Biomedical engineer Jennifer Elisseeff began her professorship at Johns Hopkins as a single parent, a role that has helped to sell her on the worthiness of in-home childcare. “It’s hard enough to get myself out the door in the morning,” she explains. “And au pairs will do things like have dinner ready.” Hiring first a full-time nanny and later au pairs worked out so well that Elisseeff continued to have live-in help until this year, and still hires a college student to shuttle her 14-year-old daughter between school, activities, and home. (Elisseeff is now remarried, but her husband lives in Italy part time.) The experience taught her important management skills, she says, that she’s also put to use in the lab.

Reflecting on how her perspective has changed since starting a family, Elisseeff, now the director of Johns Hopkins’ Translational Tissue Engineering Center, says, “I never considered managing family and work an issue before really getting into the thick of it,” and credits a strong network with helping her get through when the going is tough. Despite the challenges, she says, “I would never want anyone to think they had to give up their family to have an interesting, satisfying job. Your family’s the most important thing.”

All in the Family

Not many 14-year-olds can say their illustrations have appeared on the covers of both Nature Neuroscience and The Journal of Neuroscience. What earned Max Song that distinction was his artwork combined with his parents’ research: He uses the principles of classical Chinese painting to illustrate the concepts of their newest papers. In addition to making use of Max’s artistic skills, Guo-li Ming and Hongjun Song, both professors in the Institute for Cell Engineering, involve Max and his sister, Maggie, 10, in their careers in other ways. Max and Maggie often come to the office when school isn’t in session, sitting in on meetings with students and postdocs. During summer vacations, they go to scientific conferences as well. “While it is still early to say what they will be in the future, I think both of them like science and think it is fun to do science,” Ming says.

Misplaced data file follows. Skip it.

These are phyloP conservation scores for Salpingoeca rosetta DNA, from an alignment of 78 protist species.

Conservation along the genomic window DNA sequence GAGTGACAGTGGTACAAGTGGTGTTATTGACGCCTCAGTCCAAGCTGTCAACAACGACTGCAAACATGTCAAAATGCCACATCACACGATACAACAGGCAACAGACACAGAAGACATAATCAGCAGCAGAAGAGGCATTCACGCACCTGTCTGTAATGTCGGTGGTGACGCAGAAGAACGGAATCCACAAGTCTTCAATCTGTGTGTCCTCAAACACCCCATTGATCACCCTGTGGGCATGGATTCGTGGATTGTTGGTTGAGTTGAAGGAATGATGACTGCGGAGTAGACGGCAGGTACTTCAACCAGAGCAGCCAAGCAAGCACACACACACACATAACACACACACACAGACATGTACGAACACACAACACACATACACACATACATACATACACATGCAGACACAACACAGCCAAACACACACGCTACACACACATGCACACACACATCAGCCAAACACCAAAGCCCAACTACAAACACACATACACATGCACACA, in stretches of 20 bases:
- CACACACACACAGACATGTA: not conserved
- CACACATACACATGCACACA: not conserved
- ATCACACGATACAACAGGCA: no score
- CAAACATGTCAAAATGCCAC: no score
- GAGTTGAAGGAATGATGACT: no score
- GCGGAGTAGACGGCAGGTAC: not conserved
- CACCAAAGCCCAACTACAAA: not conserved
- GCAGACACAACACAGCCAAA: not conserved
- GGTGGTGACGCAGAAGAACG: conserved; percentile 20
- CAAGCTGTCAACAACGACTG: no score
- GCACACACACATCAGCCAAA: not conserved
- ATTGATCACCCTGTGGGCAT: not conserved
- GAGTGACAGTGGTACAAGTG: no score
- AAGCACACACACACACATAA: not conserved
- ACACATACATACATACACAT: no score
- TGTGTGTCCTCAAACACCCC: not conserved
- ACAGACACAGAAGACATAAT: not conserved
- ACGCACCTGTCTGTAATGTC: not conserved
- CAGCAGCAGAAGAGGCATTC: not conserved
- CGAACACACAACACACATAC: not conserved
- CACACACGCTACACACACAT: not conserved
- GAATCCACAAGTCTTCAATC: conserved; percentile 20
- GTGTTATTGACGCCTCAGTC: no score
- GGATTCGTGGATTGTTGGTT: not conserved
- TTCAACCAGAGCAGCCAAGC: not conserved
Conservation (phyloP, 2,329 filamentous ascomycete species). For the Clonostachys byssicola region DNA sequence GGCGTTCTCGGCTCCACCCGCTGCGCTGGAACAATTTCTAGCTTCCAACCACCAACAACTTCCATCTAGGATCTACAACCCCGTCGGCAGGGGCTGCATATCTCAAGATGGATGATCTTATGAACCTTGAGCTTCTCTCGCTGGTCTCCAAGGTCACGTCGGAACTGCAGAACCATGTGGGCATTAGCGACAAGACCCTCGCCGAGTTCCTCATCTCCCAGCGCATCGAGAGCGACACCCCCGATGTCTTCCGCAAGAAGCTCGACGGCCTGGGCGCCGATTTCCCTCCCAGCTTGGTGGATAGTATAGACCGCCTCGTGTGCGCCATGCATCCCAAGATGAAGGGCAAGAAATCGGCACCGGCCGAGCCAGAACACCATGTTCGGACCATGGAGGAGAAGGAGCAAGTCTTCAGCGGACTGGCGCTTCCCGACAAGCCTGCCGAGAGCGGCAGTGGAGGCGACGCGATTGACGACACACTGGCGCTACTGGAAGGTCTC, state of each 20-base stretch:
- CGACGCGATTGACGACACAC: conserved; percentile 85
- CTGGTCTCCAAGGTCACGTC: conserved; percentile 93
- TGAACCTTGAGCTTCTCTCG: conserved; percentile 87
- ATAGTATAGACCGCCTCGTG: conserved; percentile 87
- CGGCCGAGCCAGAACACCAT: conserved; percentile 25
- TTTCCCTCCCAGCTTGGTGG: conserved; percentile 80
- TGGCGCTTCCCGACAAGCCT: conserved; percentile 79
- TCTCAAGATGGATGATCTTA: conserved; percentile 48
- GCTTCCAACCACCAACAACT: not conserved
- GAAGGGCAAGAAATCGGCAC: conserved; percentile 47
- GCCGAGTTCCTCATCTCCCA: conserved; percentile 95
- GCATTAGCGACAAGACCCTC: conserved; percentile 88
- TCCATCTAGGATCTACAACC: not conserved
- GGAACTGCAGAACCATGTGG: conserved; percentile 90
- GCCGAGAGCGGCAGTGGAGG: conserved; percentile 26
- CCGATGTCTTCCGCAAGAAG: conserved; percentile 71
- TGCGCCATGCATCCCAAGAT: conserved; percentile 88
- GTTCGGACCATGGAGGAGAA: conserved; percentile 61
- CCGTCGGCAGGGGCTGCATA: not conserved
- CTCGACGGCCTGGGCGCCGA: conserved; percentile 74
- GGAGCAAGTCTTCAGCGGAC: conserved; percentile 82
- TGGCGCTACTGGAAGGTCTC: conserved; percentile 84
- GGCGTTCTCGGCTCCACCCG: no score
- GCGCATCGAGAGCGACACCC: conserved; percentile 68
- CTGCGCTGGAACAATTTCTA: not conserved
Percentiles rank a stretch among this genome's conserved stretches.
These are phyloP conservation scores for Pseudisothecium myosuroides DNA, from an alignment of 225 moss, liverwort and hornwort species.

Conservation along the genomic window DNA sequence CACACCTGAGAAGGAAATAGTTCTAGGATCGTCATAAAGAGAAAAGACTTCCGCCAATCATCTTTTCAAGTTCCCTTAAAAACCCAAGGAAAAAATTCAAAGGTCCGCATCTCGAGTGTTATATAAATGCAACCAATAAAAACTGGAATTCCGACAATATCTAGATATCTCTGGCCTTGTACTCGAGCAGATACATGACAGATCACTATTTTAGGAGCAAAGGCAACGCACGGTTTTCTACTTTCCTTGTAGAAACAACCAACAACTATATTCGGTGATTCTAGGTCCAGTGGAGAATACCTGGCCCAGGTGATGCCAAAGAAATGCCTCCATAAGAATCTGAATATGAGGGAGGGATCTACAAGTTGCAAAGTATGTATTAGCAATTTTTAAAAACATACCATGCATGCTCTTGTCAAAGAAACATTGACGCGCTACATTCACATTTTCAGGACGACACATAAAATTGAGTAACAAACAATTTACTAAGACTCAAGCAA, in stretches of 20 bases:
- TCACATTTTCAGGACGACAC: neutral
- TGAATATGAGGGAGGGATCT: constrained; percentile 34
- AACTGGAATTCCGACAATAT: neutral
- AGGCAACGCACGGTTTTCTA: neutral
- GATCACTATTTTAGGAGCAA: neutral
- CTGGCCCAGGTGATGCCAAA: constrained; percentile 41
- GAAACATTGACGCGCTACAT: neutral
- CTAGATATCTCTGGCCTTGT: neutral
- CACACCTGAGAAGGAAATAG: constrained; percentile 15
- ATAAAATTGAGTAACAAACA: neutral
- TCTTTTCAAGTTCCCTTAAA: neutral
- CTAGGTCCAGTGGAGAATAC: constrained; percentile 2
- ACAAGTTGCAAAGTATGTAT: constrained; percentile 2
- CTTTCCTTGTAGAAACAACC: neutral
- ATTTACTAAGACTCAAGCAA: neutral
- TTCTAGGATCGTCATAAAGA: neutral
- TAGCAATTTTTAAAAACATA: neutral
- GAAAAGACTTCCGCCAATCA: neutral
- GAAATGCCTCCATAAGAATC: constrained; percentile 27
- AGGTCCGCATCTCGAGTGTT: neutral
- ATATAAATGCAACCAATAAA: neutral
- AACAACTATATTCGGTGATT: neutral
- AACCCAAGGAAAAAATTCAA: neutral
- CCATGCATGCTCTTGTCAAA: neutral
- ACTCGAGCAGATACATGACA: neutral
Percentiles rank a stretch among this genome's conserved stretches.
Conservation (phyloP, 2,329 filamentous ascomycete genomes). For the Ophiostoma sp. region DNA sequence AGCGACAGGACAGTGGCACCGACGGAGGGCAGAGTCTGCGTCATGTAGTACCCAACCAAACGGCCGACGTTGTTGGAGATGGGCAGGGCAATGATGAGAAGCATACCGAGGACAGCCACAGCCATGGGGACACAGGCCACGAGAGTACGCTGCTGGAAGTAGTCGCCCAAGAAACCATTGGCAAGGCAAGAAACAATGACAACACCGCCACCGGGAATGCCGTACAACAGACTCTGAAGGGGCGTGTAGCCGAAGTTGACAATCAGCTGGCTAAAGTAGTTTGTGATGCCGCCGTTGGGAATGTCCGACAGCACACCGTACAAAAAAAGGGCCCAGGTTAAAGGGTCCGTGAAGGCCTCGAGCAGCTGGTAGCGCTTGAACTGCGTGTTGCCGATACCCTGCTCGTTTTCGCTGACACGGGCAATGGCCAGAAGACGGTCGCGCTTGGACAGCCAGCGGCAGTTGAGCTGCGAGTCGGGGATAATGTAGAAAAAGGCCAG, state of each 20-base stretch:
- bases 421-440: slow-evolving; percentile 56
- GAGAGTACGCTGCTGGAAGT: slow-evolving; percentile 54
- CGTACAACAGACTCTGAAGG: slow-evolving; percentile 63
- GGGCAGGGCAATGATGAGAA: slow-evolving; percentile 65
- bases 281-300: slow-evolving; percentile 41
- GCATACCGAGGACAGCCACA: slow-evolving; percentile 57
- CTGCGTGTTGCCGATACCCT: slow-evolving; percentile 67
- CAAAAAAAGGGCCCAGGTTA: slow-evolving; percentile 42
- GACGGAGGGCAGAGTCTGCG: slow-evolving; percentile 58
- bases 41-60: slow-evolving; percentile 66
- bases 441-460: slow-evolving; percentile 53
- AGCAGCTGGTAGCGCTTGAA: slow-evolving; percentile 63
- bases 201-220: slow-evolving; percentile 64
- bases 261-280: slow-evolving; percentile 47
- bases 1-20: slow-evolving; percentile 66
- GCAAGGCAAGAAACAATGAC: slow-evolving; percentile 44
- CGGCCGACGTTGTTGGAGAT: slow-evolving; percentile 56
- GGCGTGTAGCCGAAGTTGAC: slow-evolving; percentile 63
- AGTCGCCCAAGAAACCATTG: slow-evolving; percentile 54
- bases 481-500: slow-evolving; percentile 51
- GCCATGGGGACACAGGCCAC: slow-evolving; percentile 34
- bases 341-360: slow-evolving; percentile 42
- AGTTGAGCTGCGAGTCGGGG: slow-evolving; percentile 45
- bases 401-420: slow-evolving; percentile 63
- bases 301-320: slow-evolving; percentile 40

But collaborating in both research and parenting does have its downsides. “It is hard for Guo-li and I to go to the same meetings during school time,” Song says. And with all the traveling they do, there are times when they hand off the kids to one another in the airport. Once, when Song’s flight home was canceled, Ming had to take Max and Maggie with her to a study section (a review committee for grants).

Occasional hiccups may be inevitable, but Ming credits the couple’s department and institute for helping them manage their balancing act. “One of the things that attracted us to Johns Hopkins is the success of many couples here,” she says. “We have been given a lot of flexibility during our career development.”

No Time to Mess Around